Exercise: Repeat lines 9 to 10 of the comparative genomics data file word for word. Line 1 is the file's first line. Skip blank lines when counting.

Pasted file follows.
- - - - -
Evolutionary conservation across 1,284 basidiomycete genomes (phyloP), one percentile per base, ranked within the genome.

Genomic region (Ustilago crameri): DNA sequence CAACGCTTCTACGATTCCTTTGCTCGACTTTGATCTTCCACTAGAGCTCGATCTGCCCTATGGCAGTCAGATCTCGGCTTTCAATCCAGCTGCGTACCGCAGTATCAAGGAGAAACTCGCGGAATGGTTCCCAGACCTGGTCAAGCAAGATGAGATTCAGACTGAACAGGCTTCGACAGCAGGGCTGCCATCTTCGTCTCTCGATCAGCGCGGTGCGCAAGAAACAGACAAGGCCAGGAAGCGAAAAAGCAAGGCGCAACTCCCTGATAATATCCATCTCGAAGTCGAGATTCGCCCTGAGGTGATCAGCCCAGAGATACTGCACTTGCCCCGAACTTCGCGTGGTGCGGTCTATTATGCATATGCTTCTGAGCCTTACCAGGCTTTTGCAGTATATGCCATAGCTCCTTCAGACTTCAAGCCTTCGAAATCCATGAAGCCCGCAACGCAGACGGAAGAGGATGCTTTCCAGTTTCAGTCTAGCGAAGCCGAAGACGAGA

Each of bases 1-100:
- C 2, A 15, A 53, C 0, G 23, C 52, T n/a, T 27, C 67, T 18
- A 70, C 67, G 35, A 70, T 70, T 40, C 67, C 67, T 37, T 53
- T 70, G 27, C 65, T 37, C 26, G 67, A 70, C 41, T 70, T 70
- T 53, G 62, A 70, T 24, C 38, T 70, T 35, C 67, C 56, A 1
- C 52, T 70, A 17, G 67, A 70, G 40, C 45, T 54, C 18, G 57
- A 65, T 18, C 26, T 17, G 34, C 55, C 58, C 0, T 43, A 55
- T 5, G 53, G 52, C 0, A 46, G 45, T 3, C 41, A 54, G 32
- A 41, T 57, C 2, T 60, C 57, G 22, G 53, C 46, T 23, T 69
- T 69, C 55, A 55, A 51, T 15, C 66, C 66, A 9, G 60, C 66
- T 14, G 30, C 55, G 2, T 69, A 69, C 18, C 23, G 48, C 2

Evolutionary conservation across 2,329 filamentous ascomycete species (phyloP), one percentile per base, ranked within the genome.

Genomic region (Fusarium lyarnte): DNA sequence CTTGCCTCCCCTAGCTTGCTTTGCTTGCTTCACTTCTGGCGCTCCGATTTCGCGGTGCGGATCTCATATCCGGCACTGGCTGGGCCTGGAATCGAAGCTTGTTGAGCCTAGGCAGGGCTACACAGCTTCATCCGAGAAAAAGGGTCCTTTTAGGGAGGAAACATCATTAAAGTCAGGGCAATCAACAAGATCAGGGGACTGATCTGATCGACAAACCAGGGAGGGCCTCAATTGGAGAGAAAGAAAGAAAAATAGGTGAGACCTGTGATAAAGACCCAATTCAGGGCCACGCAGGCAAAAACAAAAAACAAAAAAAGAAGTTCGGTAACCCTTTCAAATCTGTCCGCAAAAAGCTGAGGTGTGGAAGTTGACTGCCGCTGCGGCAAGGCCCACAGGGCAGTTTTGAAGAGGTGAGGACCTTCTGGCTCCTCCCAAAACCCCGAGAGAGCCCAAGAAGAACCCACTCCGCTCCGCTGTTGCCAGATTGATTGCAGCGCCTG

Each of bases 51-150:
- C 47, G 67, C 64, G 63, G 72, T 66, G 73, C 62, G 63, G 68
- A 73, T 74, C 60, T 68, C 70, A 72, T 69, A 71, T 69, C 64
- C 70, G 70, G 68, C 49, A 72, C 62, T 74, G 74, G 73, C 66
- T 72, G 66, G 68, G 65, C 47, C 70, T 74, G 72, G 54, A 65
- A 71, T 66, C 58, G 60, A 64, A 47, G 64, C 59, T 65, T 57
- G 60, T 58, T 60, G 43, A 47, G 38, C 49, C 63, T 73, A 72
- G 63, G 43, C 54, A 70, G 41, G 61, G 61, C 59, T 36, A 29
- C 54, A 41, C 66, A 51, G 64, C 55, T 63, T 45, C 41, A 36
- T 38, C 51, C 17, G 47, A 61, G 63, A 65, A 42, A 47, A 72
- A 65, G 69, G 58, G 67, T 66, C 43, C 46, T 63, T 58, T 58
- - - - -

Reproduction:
- A 65, T 18, C 26, T 17, G 34, C 55, C 58, C 0, T 43, A 55
- T 5, G 53, G 52, C 0, A 46, G 45, T 3, C 41, A 54, G 32